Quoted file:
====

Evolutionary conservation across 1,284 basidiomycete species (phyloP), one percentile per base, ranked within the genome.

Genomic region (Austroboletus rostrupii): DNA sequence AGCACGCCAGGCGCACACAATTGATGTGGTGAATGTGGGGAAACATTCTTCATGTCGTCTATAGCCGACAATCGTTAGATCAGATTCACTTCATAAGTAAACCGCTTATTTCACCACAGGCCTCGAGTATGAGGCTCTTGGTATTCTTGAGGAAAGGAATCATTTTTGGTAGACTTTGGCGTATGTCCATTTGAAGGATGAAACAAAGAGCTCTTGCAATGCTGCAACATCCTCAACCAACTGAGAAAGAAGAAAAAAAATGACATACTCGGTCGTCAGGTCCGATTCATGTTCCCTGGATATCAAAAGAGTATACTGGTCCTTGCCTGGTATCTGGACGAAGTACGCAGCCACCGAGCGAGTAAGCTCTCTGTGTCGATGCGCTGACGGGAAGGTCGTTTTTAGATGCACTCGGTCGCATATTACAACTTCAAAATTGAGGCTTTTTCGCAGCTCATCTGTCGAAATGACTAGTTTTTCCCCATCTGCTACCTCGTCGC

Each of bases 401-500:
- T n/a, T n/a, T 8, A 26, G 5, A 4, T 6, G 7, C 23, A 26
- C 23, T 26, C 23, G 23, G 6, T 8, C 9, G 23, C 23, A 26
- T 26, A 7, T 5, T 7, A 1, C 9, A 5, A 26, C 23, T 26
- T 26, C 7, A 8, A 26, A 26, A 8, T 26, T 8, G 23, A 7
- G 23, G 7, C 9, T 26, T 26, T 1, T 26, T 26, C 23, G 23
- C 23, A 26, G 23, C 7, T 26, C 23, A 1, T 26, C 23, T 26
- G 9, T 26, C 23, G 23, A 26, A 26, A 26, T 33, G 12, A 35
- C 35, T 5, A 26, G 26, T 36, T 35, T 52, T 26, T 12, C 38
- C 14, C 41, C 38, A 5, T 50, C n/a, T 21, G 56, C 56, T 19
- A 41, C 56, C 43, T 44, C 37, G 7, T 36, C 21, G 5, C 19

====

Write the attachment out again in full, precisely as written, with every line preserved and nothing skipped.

Evolutionary conservation across 1,284 basidiomycete species (phyloP), one percentile per base, ranked within the genome.

Genomic region (Austroboletus rostrupii): DNA sequence AGCACGCCAGGCGCACACAATTGATGTGGTGAATGTGGGGAAACATTCTTCATGTCGTCTATAGCCGACAATCGTTAGATCAGATTCACTTCATAAGTAAACCGCTTATTTCACCACAGGCCTCGAGTATGAGGCTCTTGGTATTCTTGAGGAAAGGAATCATTTTTGGTAGACTTTGGCGTATGTCCATTTGAAGGATGAAACAAAGAGCTCTTGCAATGCTGCAACATCCTCAACCAACTGAGAAAGAAGAAAAAAAATGACATACTCGGTCGTCAGGTCCGATTCATGTTCCCTGGATATCAAAAGAGTATACTGGTCCTTGCCTGGTATCTGGACGAAGTACGCAGCCACCGAGCGAGTAAGCTCTCTGTGTCGATGCGCTGACGGGAAGGTCGTTTTTAGATGCACTCGGTCGCATATTACAACTTCAAAATTGAGGCTTTTTCGCAGCTCATCTGTCGAAATGACTAGTTTTTCCCCATCTGCTACCTCGTCGC

Each of bases 401-500:
- T n/a, T n/a, T 8, A 26, G 5, A 4, T 6, G 7, C 23, A 26
- C 23, T 26, C 23, G 23, G 6, T 8, C 9, G 23, C 23, A 26
- T 26, A 7, T 5, T 7, A 1, C 9, A 5, A 26, C 23, T 26
- T 26, C 7, A 8, A 26, A 26, A 8, T 26, T 8, G 23, A 7
- G 23, G 7, C 9, T 26, T 26, T 1, T 26, T 26, C 23, G 23
- C 23, A 26, G 23, C 7, T 26, C 23, A 1, T 26, C 23, T 26
- G 9, T 26, C 23, G 23, A 26, A 26, A 26, T 33, G 12, A 35
- C 35, T 5, A 26, G 26, T 36, T 35, T 52, T 26, T 12, C 38
- C 14, C 41, C 38, A 5, T 50, C n/a, T 21, G 56, C 56, T 19
- A 41, C 56, C 43, T 44, C 37, G 7, T 36, C 21, G 5, C 19